InnoForESt first of all provides an opportunity to systematically study and analyze the “Love the Forest” multi-stakeholder educational initiative in order to gain a better understanding on how it potentially contributes to a transformation of the Swedish or European forest sector. The project gives a unique opportunity to identify factors of importance for up-scaling and transfer of this niche model to widely different biophysical and institutional forest contexts in Europe.

1.2 Problem background

The Swedish forest has played a key role in Sweden’s economy for centuries. Sweden’s forest cover is one of the highest in Europe with 70 percent, making the forest our greatest natural resource. About 57 percent of Sweden’s land area is covered by productive forest land . It is essential for the Swedish economy that the forestry sector continues to drive the economy forward. However, the demand for forest products is changing and the Swedish forests sector needs to accommodate a range of pressures. Sweden is the third largest exporter of wood products after Canada and the United States . On the one hand, the forest industry must supply timber that is used to produce sawn wood, pulp and paper, as well as raw materials for energy production. On the other hand, forests are increasingly seen as providing a range of important non-provisioning ecosystem services, such as carbon sequestration, biodiversity habitat, water regulation and space for recreation, hunting, indigenous Sami reindeer herding and tourism. Combining these multiple uses is a challenge. The Swedish forest sector must find a balance between respecting different values people hold and products and services supplied by the Swedish forests, in order to transition towards a more sustainable society via a more sustainable use of the forests and forest resources. “Love the forest” was developed in response to these challenges, recognizing the significance of getting more people to visit and enjoy the Swedish forest and to learn about its ecological functions and understand the importance for society. Ultimately, the goal is that young schoolchildren can reflect on all the values and products of the forest and understand its significance for our common sustainable development. This in turn should increase the interest for the forestry sector.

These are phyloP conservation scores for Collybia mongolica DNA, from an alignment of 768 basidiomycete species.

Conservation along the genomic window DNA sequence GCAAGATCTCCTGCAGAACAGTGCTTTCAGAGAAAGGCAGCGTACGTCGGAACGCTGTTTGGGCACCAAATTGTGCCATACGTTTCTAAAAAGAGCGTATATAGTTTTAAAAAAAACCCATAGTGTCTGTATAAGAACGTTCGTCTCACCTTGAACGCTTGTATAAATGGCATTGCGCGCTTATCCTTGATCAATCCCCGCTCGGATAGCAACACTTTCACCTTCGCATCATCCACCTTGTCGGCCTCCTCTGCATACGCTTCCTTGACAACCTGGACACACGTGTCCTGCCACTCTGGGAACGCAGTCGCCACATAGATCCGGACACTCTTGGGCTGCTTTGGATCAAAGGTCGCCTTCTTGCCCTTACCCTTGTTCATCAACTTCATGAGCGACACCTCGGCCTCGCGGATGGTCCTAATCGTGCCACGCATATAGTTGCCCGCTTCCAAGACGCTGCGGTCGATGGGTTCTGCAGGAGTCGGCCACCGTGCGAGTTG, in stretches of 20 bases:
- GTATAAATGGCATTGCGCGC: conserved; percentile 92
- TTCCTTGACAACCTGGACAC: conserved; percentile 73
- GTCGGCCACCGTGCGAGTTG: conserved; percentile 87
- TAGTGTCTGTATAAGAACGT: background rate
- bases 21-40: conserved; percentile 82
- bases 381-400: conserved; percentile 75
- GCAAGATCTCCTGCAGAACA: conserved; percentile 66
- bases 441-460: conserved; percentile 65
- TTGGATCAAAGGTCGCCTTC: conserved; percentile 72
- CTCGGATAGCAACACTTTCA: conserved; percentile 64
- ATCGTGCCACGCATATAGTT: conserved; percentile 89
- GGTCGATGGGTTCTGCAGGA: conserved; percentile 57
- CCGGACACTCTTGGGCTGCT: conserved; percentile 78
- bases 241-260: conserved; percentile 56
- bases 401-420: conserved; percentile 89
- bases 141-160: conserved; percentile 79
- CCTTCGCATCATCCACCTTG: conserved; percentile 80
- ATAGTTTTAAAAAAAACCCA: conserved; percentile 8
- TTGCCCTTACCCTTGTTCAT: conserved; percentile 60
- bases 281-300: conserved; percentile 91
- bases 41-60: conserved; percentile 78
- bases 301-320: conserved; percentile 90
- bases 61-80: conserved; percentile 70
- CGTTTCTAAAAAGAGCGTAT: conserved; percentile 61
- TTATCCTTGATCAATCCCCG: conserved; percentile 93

2 Case overview

2.1 Case history

The project “Love the Forest” started in 2016 as a joint initiative of the Universeum Science Centre (which was founded by the University of Gothenburg and Chalmers University, Gothenburg Municipality and the West-Swedish Chamber of Commerce) and a number of Swedish forest enterprises and forest associations. Love the Forest started as an educational initiative with the aim to teach children more about the importance of forests in the Swedish context (Figure 1).

The idea for Love the Forest emerged in 2015 when Universeum began to work on its forest theme as part of a grand re-design of its tropical forest exhibition and education program geared towards bringing issues related to the world’s forests closer to the audience.

Figure 1: Gantt chart of Innoforest project duration.

During the fundraising process of this development, potential and actual partners showed a great interest to support the Älska Skog initiative primarily economically. Subsequently, a dialogue was started on what kind of initiative would give the greatest impact.